And the reason you’re doing that is:
- 1/ You are, understandably. trying to comfort yourself after a very traumatic period in your life. (if you haven’t read my article on comfort eating, it might be worth a look now. INSERT LINK!!)
- 2/ You have nothing to motivate you to look after yourself. You are not currently demanding anything of your body that it can’t manage, even with your lifestyle.
So therein lies the answer. It’s time to test your body and find your inner athlete.
Truth is, we are all descended from a long line of athletes who hunted our food for miles on foot, then carried it home and prepared it.
We built our homes with our bare hands and took on sabre-toothed tigers. Hard work and physical graft is in our genes. Our bodies actually crave it.
But before you start having nightmares about having to spend hours pounding a treadmill or trying to follow some complicated choreographed gym class, I’m not talking about that. That kind of training would give me nightmares too.
I’m talking about taking up the kind of training that makes you feel strong both inside the gym and out of it; the kind of training that helps you become aware of your body and its capabilities; the kind of training where you can set tangible goals and smash them, the kind of training that really changes your shape.
I’m talking about picking heavy metal up and putting it down again, over and over until your legs hurt and your arms hurt and everything’s burning, but you feel amazing. I’m talking about squatting, deadlifting, pressing, pulling…or to give it a technical name, weight-training.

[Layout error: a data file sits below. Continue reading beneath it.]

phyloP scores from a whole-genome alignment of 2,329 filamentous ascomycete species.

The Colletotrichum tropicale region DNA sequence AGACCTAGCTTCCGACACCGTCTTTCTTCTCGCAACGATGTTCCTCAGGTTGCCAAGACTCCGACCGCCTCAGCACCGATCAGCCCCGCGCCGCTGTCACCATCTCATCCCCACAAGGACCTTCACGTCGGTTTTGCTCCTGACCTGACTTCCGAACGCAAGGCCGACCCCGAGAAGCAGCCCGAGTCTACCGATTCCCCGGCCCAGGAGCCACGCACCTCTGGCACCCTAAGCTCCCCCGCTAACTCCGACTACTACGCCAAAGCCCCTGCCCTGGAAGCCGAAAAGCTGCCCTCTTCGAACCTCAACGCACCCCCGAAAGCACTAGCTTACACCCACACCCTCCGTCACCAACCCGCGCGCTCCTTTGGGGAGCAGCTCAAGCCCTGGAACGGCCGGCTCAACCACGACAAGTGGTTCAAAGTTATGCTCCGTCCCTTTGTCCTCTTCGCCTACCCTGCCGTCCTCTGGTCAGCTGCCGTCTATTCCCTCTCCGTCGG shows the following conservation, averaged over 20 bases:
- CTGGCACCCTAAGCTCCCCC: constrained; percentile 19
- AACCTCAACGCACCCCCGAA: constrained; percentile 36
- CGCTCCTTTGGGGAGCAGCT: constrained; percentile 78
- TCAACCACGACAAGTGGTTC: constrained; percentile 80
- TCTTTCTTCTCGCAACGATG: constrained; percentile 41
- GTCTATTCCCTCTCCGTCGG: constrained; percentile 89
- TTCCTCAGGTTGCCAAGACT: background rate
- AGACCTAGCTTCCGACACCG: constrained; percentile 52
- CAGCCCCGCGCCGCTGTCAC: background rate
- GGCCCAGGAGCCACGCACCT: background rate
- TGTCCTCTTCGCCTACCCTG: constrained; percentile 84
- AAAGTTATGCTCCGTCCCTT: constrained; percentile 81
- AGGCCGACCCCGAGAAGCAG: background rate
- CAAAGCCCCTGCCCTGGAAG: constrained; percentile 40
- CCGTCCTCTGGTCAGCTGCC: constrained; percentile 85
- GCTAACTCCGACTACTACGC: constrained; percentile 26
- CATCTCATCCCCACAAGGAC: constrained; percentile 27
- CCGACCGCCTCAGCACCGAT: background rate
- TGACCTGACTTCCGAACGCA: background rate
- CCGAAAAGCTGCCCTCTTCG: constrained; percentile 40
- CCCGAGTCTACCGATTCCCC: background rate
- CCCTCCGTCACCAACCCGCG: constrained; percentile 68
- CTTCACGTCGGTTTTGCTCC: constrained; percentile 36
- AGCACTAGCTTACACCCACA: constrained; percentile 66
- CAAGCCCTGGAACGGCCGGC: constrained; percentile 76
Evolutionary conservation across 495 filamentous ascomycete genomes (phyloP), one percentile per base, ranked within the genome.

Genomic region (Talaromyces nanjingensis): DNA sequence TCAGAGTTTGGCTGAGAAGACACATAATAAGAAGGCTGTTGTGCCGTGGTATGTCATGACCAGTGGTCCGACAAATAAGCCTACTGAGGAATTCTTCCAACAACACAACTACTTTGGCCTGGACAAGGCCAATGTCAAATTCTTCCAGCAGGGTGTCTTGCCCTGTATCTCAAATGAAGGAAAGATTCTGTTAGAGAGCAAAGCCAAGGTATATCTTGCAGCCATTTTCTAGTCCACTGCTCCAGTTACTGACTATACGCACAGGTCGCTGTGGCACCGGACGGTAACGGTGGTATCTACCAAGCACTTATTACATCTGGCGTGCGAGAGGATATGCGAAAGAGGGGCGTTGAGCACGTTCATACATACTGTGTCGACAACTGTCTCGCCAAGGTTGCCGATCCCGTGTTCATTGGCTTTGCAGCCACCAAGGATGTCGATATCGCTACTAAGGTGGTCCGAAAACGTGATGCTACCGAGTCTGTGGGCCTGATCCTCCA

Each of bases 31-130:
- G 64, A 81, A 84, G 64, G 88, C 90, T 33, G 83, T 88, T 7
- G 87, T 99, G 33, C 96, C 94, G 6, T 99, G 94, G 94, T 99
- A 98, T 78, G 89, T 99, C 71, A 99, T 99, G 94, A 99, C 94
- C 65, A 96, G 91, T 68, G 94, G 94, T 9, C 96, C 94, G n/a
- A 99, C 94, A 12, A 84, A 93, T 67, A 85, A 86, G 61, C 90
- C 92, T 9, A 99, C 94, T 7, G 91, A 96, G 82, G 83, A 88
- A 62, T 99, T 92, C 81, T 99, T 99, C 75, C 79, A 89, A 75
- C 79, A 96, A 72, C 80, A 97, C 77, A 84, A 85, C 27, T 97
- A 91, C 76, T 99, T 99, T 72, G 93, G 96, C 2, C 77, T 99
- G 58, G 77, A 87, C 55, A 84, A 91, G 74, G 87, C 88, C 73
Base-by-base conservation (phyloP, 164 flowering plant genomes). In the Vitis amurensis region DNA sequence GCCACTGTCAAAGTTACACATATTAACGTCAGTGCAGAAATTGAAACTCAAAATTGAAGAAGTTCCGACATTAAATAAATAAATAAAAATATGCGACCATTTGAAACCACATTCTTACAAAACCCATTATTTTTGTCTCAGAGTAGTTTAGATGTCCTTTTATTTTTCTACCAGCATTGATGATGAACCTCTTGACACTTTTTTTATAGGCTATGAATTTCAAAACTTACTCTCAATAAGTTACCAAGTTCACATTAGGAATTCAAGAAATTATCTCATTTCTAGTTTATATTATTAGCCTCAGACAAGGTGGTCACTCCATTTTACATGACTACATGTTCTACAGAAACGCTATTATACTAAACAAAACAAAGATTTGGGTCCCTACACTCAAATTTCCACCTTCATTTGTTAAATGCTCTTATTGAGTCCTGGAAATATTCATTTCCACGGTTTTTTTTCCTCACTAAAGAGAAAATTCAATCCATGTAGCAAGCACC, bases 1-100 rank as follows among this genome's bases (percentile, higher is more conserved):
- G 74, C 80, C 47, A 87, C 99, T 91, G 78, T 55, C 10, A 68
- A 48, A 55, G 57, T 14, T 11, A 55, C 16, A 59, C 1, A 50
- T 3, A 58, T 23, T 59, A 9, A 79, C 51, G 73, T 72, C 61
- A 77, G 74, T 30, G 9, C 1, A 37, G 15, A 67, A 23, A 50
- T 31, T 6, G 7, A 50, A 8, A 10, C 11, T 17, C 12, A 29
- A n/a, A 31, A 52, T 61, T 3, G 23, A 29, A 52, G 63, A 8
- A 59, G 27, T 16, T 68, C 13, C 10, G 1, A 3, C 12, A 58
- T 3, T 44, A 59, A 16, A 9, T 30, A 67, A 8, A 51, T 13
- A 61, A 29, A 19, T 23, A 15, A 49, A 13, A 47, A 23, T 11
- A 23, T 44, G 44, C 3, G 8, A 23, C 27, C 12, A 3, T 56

Getting remotely interested? Good.
Here’s seven things you should know:
- 1/ Lifting weights will NOT, I repeat NOT turn you into the Incredible Hulk. The main reason for this is that women do not have enough testosterone – the muscle-building hormone – to get massive lifting weights. Ladies have a small amount of testosterone, but we do not have the equipment to mass produce the stuff. So, in a nutshell (no pun intended) no testes means no testosterone overload. Also, people do not build massive muscles by accident one day just because they accidentally lifted a 2kg heavier than normal. It’s hard work to increase muscle mass. So stop worrying about giving Arnie a run for his money and get lifting!
- 2/ Lifting heavier weights will challenge and stress your muscles to the point where they adapt and become stronger and bigger. (Yep, That’s what happens when you “tone up”) As the amount of body fat decreases and the amount of lean muscle mass you’re packing increases and so will your resting metabolic rate. This is your body’s ability to burn calories when you’re not training. Muscle is metabolically-expensive tissue. In other words, it requires calories to feed it. The more of it you have, the more calories you will burn doing bugger all. How cool is that?